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Baklava (Honey and Nut Pastry)

Directions

Baklava is a delicacy found throughout the Arab world. The Jews who came to Israel from Arab countries continue to prepare and enjoy the taste of baklava. This sweet pastry is sold in both Jewish and Arab markets, and comes in a multitude of varieties.

Pastry: Place sheets of phyllo pastry in a 13x9x2 inch pan, brushing every other sheet evenly with butter. When ten or twelve sheets are in place, combine walnuts, sugar, cinnamon, and clove, and spread 1/3 of this mixture over the sheet. Place another five or six buttered sheets of phyllo on top of nut mixture. Repeat this process two more times, alternating nut mixture with five or six sheets of buttered phyllo. Preheat oven to 350 degrees Fahrenheit (180 degrees Celsius). With a sharp knife, cut baklava into diamond-shaped pieces. Heat remaining butter (there should be about 1/2 cup) until hot and light brown. Pour evenly over the baklava. Sprinkle a few drops of cold water on top and bake for 30 minutes. Reduce the temperature to 300 degrees Fahrenheit (150 degrees Celsius) and continue to bake for one hour.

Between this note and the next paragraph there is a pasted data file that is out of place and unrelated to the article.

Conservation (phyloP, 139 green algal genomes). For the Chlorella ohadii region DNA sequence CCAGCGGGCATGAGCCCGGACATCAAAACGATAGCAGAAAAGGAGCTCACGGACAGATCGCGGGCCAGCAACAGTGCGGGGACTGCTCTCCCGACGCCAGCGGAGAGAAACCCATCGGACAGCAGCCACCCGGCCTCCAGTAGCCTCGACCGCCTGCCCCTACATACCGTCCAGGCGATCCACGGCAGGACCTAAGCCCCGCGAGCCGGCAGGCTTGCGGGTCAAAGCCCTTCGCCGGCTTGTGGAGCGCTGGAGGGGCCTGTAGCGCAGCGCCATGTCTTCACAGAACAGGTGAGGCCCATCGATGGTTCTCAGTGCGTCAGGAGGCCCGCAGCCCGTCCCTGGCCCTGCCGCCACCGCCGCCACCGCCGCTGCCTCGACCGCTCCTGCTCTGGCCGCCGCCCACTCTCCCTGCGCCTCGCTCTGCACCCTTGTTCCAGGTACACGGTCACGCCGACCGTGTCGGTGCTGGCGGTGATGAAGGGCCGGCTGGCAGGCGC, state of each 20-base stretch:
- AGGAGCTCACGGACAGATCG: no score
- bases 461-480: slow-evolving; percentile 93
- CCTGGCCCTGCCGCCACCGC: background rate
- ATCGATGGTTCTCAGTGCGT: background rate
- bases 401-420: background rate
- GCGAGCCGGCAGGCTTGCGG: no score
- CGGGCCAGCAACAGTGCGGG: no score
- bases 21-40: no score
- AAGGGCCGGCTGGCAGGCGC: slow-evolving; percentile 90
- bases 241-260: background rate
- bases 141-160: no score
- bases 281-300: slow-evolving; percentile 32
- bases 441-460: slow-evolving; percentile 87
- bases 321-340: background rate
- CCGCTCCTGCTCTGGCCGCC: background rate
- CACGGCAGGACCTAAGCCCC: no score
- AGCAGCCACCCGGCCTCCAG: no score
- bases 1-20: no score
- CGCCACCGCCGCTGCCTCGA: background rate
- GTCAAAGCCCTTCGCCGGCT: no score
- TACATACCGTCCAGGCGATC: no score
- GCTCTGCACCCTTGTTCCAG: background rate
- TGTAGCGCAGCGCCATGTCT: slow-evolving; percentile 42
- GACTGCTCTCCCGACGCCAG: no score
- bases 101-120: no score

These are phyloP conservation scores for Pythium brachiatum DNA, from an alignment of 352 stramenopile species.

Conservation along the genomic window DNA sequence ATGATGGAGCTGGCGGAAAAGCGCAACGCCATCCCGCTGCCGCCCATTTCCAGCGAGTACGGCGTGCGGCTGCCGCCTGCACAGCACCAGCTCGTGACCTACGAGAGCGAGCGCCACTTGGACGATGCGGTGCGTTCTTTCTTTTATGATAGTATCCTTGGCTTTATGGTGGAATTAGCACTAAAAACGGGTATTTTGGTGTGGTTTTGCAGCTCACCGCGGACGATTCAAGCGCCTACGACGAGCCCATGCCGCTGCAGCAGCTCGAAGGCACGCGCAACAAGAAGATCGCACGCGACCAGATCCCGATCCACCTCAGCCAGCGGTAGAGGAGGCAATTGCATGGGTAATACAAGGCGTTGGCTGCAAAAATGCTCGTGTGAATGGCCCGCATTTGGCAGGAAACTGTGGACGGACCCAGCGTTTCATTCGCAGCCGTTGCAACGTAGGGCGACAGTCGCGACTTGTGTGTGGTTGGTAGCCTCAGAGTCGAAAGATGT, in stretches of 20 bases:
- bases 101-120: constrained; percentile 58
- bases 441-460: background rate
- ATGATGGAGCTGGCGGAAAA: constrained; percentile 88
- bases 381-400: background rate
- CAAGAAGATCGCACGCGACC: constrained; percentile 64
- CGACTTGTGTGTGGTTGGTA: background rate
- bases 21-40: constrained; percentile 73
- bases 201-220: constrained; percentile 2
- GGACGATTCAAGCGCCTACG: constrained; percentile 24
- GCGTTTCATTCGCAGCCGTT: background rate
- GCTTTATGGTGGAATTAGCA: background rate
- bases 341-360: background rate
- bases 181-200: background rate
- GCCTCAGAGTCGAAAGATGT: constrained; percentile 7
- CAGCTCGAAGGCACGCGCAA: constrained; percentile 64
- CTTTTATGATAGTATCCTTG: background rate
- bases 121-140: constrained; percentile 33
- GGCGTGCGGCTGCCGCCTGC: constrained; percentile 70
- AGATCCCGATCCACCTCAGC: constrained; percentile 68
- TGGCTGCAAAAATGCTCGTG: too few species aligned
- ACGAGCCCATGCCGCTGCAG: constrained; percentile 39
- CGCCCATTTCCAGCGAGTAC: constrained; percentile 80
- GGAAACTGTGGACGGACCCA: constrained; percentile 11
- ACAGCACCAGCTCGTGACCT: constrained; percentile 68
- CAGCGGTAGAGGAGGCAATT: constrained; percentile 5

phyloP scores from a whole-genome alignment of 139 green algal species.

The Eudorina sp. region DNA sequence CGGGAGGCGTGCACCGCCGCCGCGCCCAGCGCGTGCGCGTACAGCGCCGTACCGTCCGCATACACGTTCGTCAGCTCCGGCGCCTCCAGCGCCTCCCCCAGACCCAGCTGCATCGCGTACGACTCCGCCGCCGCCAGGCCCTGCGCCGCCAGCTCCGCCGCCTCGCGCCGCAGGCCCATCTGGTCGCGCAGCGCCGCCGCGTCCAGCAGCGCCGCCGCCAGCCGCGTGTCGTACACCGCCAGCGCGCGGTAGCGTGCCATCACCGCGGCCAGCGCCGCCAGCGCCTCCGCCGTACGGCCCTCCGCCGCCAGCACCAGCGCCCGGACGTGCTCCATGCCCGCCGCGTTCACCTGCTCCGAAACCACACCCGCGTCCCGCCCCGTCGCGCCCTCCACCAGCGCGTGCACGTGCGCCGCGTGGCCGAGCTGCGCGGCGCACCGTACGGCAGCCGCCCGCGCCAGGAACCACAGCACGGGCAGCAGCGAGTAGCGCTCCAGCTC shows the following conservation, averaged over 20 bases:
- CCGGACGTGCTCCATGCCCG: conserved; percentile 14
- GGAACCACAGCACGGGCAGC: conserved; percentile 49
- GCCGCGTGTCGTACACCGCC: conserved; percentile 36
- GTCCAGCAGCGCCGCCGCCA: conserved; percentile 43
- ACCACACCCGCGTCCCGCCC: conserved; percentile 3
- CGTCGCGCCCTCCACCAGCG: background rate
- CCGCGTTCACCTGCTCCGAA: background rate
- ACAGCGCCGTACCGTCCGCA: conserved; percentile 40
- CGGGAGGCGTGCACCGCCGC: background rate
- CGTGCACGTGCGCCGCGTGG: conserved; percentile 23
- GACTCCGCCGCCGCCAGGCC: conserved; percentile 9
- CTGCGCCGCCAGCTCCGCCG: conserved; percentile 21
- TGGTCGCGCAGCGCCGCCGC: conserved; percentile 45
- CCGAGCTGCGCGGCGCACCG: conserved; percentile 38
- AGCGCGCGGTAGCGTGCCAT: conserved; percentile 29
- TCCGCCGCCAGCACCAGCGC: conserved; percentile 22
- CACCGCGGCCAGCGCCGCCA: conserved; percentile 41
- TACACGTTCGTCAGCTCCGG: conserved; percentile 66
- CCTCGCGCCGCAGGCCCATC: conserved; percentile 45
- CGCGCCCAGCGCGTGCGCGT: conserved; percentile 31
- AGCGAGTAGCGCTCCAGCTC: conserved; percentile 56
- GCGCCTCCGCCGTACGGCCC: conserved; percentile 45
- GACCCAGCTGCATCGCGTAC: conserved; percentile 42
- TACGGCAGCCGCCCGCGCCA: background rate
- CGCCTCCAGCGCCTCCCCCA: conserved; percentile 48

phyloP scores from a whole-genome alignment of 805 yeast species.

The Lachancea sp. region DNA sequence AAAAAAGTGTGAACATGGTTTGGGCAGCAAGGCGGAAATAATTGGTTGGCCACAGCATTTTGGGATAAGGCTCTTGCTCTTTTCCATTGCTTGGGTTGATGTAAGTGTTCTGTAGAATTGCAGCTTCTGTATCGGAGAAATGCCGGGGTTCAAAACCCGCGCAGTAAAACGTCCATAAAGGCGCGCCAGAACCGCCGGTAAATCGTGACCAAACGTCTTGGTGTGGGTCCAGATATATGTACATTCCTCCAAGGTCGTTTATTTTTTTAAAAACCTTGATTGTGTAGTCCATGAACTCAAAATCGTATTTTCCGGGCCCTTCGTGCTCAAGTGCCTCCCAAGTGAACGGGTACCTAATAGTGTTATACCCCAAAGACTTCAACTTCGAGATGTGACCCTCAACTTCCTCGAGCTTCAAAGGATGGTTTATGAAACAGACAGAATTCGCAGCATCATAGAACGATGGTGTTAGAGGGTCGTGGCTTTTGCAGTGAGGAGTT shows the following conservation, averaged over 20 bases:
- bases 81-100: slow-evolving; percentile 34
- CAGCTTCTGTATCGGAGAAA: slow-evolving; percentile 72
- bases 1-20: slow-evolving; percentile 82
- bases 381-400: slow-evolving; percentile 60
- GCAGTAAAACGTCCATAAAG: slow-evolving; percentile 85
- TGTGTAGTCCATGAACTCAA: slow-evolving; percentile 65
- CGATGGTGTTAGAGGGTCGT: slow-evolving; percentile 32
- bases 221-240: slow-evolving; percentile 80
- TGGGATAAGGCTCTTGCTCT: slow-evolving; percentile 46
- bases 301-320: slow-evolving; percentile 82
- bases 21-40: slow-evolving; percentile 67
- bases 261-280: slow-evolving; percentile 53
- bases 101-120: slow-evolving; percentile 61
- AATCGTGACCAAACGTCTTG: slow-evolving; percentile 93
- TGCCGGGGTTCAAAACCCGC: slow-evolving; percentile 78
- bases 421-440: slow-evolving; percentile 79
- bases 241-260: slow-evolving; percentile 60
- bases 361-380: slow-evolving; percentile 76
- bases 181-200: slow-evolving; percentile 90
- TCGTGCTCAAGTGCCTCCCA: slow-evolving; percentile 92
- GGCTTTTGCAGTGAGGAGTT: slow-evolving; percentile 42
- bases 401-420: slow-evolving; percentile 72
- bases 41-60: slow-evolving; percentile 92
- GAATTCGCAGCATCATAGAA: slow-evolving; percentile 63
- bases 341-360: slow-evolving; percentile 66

Syrup: In a saucepan combine water, sugar, honey, lemon juice, orange and lemon rind, cinnamon stick and cloves. Heat mixture until a drop forms when placed into a cup of cold water, then simmer for an additional 20 minutes. Strain. When the baklava is baked, pour syrup over it. Makes 30-36 pieces.

Ingredients

  • Pastry
  • 1/2 cup chopped almonds
  • 1-1/2 cups melted sweet butter
  • Dash of ground clove
  • 5 tbs. sugar
  • 1 tsp. cinnamon
  • 2 cups walnuts, pistachio nuts or hazelnuts, roughly chopped
  • Syrup
  • 2 cups water
  • 2 cups sugar
  • 1/2 cup honey
  • 3 slices orange & lemon rind
  • 1 cinnamon stick
  • 3 cloves
  • 1 tsp. lemon juice

Honey Cake

This freshly baked traditional honey cake is served with apples, honey, and challah for a sweet new year.

Sponge Cake

This is the traditional cake of Israel - and it is exceedingly popular. It has no Hebrew name but is called the European designation, tort. This cake appears in many shades and is covered in a variety of ways. A typical method involves cutting the cake horizontally in two and covering it with fresh strawberries (for which Israel is famous), jelly and whipped cream.

Kichlach

In Israel, all young men and women are required to enlist for military service at the age of 18. The soldiers, who manage to get home only once every several weeks, enjoy getting parcels with sweet things from home; and mothers are very efficient in keeping them well-supplied with cakes. Derived from central Europe, the popular kichlach are to be found in many of the packages destined for young soldiers. No adequate substitute has so far been found for the homemade product. The word kichlach is Yiddish for cookies.